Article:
Climate change is a global challenge and requires a global solution. Through analysis and dialogue, the Center for Climate and Energy Solutions is working with governments and stakeholders to identify practical and effective options for the post-2012 international climate framework. Read more
With the Intergovernmental Panel on Climate Change (IPCC) poised to release its Fifth Assessment of the science underpinning our understanding of climate change, it’s useful to take a step back and recap some of the “big picture” facts.
What is already clear from the science:
- Carbon dioxide and other greenhouse gases act to warm the planet.
- Carbon dioxide is accumulating in the atmosphere due to emissions from human activities.
- The Earth has been warming during the past century. The amount and speed of the warming is unusual compared to past records.
- Humans’ emissions of greenhouse gases are largely responsible for this warming.
- If emission rates continue, the warming in the 21st century will be much more significant than the warming in the previous century.
by Elliot Diringer, Executive Vice President – Published in Nature, September 2013
Climate change: A patchwork of emissions cuts
Download the article as a PDF.
Read Elliot Diringer’s article in Nature on the potential path forward for international climate talks. Below is a brief summary.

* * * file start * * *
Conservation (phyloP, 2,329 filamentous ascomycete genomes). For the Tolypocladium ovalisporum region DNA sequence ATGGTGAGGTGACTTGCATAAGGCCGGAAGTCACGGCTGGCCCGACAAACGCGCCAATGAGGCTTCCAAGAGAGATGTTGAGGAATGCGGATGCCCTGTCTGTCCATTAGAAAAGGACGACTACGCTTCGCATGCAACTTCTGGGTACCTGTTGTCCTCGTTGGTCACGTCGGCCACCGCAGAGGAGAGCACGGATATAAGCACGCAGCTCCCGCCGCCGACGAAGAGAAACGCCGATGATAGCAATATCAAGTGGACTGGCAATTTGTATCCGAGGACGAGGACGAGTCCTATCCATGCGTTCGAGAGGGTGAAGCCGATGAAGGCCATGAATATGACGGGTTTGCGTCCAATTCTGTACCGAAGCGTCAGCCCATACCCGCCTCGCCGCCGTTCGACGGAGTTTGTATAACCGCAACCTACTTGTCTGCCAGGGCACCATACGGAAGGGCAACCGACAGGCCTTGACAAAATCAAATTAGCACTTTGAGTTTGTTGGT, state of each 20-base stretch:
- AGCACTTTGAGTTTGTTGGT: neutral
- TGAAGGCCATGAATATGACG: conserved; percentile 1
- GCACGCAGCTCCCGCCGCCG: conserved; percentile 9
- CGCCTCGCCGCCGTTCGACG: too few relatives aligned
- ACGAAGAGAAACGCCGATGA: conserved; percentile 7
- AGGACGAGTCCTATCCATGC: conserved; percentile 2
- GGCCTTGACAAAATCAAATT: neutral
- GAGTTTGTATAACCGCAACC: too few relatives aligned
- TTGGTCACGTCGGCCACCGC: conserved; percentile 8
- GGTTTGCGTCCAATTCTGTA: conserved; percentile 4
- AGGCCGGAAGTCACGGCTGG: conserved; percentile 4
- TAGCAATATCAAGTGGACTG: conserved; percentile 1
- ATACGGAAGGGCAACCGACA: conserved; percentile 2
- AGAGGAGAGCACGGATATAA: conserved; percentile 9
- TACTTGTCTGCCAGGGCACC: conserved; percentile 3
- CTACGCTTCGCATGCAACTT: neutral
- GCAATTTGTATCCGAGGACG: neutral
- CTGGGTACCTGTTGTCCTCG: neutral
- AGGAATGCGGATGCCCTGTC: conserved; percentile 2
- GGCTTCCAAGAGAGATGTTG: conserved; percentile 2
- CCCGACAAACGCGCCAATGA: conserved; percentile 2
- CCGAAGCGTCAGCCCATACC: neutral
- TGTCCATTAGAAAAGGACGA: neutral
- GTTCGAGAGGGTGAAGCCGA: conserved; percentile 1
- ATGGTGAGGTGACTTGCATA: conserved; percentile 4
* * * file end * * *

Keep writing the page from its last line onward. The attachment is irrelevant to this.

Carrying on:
With the failure in recent years of international attempts to deliver a binding treaty on emissions reductions, individual countries are finding their own ways to address the issue.
This patchwork approach could work for climate-change mitigation, C2ES Executive Vice President Elliot Diringer says in Nature, but we need an overarching framework of rules by which progress can be measured.
“Much of the real work to stave off climate catastrophe must happen at home,” Diringer writes. There are encouraging signs for reaching a new international agreement, but nations are still struggling with how to build ambition into the model, to ensure that collective action does reduce global emissions overall.
Diringer writes that home-made national approaches can be effective for climate-change mitigation if countries agree on rules and build trust.
Statement of Eileen Claussen
Center for Climate and Energy Solutions
December 21, 2012
We strongly applaud Sen. Kerry’s nomination as Secretary of State.
Sen. Kerry has a long history of supporting policies to help the environment. No member of Congress has devoted more energy over the past two decades to strengthening the international effort against climate change.
Global climate change is one of the key challenges of our time. Sen. Kerry will bring vital expertise and knowledge on the issue of climate change as we endeavor to work toward a meaningful, balanced international agreement in 2015.